SAVING on the cost of construction can make the difference between a project going ahead or being scrapped. Australia’s government scientific agency SCIRO has developed with Quantm Ltd an advanced computer-based tool to define the most cost-effective alignment, and this is already being put to use on the West Angelas line in the Pilbara and on the planned Alice - Darwin route. It has also been applied to the proposed 220 km Sydney - Canberra high speed line, allowing a reduction in the steepest grade from 4% to 3·2%, giving a significant saving in building cost.
First step is to obtain geospatial images of the development corridor using satellites or other airborne platforms. These are supplemented by laser profiling, which can give an accurate picture of the ground beneath trees or under water. Hyperspectral analysis can be used to determine soil types and flora in considerable detail. All this information is used to build a comprehensive three-dimensional map in virtual reality.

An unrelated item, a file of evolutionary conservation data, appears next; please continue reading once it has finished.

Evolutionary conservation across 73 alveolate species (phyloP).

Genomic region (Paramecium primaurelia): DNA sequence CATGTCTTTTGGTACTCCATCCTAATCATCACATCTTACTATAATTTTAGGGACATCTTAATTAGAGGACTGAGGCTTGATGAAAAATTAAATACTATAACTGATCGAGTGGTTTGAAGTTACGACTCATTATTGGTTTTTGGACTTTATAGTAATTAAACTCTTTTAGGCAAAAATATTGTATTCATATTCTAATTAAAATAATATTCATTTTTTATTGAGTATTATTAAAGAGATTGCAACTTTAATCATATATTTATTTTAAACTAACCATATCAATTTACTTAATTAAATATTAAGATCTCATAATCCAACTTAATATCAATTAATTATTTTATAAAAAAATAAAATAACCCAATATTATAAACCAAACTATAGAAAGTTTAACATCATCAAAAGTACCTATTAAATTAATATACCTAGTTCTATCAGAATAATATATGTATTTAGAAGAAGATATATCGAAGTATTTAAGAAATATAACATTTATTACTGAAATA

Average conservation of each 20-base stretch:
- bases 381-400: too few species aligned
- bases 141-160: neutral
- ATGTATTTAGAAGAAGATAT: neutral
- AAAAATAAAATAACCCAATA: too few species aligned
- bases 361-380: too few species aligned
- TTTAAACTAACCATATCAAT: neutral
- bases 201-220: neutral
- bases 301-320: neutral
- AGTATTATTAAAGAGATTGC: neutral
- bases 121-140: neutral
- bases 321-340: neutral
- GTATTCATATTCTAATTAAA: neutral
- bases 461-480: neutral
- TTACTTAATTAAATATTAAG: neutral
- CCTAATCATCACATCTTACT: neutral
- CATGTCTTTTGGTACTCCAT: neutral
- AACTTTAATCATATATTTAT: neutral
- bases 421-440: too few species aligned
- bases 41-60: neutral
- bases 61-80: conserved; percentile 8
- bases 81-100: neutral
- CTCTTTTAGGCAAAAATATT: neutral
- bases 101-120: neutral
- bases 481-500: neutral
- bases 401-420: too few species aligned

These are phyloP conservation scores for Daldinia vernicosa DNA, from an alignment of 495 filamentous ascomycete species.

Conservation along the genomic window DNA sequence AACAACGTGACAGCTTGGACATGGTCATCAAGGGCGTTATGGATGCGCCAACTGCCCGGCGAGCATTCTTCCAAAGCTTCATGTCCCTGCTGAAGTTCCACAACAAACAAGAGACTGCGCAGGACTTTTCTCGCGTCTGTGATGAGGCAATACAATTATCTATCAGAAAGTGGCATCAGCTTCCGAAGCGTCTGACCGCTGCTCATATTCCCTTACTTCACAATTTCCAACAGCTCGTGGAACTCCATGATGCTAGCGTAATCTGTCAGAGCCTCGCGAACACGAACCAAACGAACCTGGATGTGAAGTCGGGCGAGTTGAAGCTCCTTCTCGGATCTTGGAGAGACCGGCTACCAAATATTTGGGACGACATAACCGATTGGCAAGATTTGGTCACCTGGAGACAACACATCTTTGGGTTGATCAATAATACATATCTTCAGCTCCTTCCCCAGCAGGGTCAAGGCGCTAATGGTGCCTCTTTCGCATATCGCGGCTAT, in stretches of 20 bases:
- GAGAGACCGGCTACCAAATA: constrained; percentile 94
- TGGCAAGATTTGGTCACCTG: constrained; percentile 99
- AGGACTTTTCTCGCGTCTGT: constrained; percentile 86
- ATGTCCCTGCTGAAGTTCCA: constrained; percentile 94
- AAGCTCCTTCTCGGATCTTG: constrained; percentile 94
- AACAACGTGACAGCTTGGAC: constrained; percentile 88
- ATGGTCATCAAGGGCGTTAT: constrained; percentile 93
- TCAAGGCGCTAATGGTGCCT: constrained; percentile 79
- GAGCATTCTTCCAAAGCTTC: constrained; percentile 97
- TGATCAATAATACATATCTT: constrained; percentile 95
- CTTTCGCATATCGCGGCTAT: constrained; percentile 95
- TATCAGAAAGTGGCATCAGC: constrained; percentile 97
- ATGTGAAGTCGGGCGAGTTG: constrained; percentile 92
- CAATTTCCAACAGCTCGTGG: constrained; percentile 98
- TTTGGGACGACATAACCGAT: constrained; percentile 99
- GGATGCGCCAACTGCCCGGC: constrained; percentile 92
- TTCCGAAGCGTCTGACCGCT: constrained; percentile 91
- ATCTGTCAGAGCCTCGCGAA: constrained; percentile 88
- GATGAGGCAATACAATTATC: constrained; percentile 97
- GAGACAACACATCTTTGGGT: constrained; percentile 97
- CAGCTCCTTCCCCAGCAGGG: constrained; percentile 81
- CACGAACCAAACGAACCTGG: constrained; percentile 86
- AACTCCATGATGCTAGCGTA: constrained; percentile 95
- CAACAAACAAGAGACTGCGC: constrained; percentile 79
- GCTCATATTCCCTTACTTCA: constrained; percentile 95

The customer then enters the virtual world to complete the picture by inputting technical, environmental and social data. The various construction parameters are specified, and the system can then generate the optimum alignment for a new line. This can be viewed as a virtual reality ’drive through’ and in a variety of other ways, for use by the customer and also in public consultation.
The system minimises the volume of cut and fill and the number and extent of major structures such as bridges and tunnels, achieving typical construction cost savings of 20% compared with conventional methods. The process may be used to develop or even replace environmental impact statements.
A conventional route planner may take a week to prepare an alignment for a 10 km section; Quantm’s system has achieved 200 km in four weeks.
Quantm Ltd, Australia.
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